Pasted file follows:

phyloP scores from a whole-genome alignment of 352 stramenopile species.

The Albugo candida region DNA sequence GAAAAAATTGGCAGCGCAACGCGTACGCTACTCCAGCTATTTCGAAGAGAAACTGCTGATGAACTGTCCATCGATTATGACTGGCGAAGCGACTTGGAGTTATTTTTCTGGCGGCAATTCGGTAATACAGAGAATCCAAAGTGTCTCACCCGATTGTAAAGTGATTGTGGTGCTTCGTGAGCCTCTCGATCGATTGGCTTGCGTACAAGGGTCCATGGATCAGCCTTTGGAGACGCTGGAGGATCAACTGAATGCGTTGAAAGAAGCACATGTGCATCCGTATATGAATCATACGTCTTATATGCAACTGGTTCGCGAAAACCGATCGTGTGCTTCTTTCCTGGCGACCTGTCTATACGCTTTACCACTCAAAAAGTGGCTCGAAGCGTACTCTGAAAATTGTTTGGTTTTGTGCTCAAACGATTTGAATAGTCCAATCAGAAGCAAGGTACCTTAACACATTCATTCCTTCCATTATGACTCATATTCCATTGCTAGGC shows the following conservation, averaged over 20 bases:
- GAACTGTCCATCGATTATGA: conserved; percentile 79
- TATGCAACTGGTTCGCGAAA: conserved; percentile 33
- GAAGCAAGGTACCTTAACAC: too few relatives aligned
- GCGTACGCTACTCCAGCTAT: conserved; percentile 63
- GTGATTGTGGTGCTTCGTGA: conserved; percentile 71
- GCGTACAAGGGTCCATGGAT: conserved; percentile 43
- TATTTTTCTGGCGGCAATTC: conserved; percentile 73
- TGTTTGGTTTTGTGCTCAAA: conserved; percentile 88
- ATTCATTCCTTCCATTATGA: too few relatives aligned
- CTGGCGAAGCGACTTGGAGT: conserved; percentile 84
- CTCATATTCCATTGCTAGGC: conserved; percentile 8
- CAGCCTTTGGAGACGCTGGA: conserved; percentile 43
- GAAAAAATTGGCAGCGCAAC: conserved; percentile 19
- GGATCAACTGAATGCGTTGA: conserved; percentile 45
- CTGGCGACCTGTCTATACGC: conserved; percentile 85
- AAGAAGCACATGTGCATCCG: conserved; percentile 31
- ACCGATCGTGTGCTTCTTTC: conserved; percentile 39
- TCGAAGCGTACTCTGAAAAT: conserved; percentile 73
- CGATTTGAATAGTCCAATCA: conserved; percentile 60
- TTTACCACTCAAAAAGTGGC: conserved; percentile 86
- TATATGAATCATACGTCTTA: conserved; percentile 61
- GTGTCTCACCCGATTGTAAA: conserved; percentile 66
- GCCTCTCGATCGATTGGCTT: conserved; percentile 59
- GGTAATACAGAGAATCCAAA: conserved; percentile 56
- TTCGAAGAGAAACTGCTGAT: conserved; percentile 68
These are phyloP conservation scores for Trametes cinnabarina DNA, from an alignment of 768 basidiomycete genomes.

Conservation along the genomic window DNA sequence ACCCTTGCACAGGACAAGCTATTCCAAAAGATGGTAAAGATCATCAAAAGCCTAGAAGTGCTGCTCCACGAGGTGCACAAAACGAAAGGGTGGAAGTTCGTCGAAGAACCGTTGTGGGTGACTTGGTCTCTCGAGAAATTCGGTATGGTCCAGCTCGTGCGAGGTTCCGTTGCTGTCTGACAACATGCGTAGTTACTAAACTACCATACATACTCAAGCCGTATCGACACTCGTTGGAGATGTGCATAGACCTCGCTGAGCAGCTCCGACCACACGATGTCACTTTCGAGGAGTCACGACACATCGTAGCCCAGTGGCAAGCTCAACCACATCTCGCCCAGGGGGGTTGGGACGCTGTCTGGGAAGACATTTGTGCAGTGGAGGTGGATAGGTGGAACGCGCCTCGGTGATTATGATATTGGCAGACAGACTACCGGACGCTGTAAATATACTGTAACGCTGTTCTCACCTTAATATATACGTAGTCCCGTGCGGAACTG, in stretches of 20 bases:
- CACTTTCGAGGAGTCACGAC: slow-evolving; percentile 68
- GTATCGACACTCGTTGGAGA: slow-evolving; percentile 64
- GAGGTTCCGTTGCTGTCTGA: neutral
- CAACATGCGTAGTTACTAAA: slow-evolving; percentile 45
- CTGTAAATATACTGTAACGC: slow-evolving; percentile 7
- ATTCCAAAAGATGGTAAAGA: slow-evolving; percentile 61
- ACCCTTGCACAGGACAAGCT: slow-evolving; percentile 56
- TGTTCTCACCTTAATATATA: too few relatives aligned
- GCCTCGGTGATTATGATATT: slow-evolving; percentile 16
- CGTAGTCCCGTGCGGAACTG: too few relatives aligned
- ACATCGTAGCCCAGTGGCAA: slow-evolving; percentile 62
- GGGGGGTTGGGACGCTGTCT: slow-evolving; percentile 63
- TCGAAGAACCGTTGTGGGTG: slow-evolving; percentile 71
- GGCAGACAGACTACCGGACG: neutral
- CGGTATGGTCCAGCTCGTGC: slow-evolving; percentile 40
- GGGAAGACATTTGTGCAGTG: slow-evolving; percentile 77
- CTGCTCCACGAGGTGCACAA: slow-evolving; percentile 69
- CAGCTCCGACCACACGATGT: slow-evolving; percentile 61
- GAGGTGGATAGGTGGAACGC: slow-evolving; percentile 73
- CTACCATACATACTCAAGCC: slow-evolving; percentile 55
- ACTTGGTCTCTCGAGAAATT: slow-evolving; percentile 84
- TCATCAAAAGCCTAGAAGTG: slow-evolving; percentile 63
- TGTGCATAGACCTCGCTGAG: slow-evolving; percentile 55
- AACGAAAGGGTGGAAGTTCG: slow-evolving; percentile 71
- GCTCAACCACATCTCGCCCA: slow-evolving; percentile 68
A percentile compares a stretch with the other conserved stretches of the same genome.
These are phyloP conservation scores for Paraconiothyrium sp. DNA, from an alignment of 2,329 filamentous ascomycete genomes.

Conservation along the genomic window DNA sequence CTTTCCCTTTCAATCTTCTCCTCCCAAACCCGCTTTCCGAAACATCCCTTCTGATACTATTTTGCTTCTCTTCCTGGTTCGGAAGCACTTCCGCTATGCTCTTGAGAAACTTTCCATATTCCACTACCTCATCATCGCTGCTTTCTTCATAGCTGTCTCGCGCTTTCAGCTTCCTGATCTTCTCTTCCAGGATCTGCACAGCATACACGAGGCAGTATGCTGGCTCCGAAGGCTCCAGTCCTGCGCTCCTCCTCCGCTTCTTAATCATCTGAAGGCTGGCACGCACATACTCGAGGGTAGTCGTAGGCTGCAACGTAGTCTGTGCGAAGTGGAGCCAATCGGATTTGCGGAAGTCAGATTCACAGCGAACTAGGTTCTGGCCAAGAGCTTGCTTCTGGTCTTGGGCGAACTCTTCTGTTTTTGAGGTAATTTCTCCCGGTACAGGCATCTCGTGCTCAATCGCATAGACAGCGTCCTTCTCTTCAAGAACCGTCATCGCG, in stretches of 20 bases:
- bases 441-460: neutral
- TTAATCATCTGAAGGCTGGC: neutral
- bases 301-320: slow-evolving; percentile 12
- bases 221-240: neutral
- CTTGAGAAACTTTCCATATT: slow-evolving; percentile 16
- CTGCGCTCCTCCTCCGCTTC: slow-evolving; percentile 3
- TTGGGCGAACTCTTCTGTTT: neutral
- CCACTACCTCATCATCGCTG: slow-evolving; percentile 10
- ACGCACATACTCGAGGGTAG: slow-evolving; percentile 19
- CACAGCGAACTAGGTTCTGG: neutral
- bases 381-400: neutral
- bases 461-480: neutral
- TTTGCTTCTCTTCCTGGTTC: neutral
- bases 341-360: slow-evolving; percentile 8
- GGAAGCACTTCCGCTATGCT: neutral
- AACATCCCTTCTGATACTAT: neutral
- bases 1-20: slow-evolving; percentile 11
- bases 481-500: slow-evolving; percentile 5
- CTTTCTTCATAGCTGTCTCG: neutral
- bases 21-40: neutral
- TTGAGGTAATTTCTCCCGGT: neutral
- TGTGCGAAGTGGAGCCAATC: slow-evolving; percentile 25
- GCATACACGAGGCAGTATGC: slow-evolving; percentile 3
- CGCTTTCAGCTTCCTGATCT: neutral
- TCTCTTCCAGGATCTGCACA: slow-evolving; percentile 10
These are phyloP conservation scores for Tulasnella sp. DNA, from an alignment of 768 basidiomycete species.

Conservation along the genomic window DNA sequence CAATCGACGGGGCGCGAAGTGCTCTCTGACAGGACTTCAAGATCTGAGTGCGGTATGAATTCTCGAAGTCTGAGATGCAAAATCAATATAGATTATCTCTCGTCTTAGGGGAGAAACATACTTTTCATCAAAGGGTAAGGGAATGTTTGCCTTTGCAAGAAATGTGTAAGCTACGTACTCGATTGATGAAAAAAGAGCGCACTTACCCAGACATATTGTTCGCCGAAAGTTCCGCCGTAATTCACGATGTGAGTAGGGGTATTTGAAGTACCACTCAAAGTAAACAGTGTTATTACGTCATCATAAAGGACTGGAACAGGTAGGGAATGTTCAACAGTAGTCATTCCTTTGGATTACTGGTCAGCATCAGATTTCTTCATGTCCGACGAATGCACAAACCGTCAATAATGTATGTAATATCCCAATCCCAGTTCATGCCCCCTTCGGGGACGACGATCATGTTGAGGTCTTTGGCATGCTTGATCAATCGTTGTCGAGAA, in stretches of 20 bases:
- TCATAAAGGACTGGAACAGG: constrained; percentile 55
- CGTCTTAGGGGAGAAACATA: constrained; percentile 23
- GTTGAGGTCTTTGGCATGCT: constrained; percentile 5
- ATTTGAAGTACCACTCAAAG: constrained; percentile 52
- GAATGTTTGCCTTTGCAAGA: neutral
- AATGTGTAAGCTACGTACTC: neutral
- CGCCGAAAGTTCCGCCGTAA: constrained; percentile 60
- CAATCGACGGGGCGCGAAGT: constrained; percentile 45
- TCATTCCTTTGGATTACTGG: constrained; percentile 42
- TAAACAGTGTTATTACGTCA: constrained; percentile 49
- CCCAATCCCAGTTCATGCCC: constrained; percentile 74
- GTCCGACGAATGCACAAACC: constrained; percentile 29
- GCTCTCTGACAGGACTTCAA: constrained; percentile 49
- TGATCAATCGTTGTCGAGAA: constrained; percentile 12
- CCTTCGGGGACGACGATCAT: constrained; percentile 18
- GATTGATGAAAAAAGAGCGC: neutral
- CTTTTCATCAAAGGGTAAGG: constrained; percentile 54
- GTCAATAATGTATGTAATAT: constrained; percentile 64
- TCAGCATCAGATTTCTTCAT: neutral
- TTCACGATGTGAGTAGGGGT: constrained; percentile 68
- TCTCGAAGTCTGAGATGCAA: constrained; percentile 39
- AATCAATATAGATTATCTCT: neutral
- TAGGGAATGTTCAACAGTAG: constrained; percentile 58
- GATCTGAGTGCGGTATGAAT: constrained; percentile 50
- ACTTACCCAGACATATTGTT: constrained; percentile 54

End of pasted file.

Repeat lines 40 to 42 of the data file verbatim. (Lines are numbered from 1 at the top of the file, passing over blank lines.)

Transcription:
- ACATCGTAGCCCAGTGGCAA: slow-evolving; percentile 62
- GGGGGGTTGGGACGCTGTCT: slow-evolving; percentile 63
- TCGAAGAACCGTTGTGGGTG: slow-evolving; percentile 71